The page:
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Old 07-04-2020, 03:41 PM   #1
Oberfranke
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Default Question about the ignition coil

Here's my problem. After 30 minutes of driving, the car won't start. There's no spark. The ignition coil becomes very warm to hot during the starting attempts !
Even after removing the capacitor there is no spark.
I measure 6V at the right connector of the ignition coil and only 1V at the left. The ignition coil is newly installed. The breaker is ok, the ignition perfectly adjusted. There must be 6 V at both terminals?
Even before changing the ignition coil the car went out after about 20 minutes. But it could be started again cold.
What could be the problem?

Greetings from Bavaria
Gero

Last edited by Oberfranke; 07-04-2020 at 03:50 PM.
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Old 07-04-2020, 04:08 PM   #2
Patrick L.
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Default Re: Question about the ignition coil

What type of coil do you have ? There should be 6v to each terminal if the car is wired as original [which it sounds as though it is.]
There should be 6v at the open point arm and 0v when closed.
The coil should read 1.5 ohms and be either tar or epoxy filled. [ not oil]
The condenser/ capacitor could well be bad. Check for capacitance and continuity. [ I just had a no start condition and went thru 4 new 'short-proof' units before finding a good one.]
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Old 07-04-2020, 04:18 PM   #3
Werner
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Default Re: Question about the ignition coil

Gero, that sounds like a short circuit [Masseschluß Unterbrecher]. If the I-coil gets too hot, it draws too much continuous current.

Simple test: do not measure the voltage, but the current. With the breaker open, it must go to 0 amps.
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Old 07-04-2020, 06:02 PM   #4
old31
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Default Re: Question about the ignition coil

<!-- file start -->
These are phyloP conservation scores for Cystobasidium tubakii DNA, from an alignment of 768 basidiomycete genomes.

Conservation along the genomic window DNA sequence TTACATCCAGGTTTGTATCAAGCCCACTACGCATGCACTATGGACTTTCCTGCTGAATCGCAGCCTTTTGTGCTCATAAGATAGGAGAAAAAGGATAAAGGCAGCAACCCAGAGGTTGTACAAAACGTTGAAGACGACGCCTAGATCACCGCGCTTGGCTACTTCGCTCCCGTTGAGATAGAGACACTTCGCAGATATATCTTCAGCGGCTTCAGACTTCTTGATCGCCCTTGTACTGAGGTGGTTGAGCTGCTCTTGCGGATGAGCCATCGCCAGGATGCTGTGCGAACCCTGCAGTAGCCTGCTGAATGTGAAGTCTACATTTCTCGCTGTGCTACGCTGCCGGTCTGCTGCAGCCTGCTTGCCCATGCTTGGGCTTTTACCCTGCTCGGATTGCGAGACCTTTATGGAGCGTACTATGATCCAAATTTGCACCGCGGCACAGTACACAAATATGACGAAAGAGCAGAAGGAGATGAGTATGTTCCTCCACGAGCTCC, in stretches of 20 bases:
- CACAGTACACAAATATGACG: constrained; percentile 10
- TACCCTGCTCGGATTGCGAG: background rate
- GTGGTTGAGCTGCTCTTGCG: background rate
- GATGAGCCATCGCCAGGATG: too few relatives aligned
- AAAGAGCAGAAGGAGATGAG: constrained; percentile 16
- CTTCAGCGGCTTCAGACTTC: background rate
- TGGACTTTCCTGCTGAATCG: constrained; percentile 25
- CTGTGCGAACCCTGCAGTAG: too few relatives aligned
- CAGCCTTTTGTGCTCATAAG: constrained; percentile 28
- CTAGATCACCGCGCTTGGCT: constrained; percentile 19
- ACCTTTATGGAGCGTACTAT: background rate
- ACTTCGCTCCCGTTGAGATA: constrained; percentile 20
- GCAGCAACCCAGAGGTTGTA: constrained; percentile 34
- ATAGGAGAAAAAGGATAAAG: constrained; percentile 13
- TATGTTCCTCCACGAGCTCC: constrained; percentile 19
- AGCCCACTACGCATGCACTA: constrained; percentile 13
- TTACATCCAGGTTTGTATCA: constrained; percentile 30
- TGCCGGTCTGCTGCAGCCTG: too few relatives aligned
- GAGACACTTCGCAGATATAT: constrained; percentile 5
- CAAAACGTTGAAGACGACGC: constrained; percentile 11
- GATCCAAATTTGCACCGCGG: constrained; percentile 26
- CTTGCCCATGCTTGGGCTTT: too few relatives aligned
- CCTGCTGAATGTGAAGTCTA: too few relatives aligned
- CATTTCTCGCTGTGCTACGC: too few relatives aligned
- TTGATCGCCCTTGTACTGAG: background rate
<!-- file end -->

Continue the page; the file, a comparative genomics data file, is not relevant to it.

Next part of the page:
Sounds like a coil issue. Even if the coil was just installed that does not mean the coil can take the heat.

You can bench test the coil and it tests good but in the car, it can't take it.

Also purchase 2-3 condensers from A&L, they make the best ones. That could also be your issue with the condensers warming up.

Last edited by old31; 07-11-2020 at 07:59 AM.
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Old 07-04-2020, 07:19 PM   #5
chrs1961815
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Default Re: Question about the ignition coil

I think your coil is bad, even if it is new.
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Old 07-04-2020, 07:42 PM   #6
Purdy Swoft
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Default Re: Question about the ignition coil

It would be easier and less expensive to first try a new condenser . Both the coil and the condenser have the same symptoms when going out . let them cool for a while and they will usually run again for a short while
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Old 07-04-2020, 09:38 PM   #7
Tom Endy
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Default Re: Question about the ignition coil

I suspect that the high voltage windings in the coil are shorting out at high temperature. When you stop after driving the temperature under the hood goes up and the heat causes the windings to expand and if some are bare they can short out.

I had the same thing happen to me a number of years ago on a trip from L.A. to Yellow Stone. I had just installed a new high performance coil (6-volt system). When I stopped for gas north of Las Vegas the ambient temperature was 104. After I gassed up the car was difficult to start. it coughed and sputtered for he next few miles, then began running ok. Every time i stopped for gas it was the same drill. When we got to Yellow Stone it was cold there and for the next few days the car ran ok. On the way home down through hot country, same drill.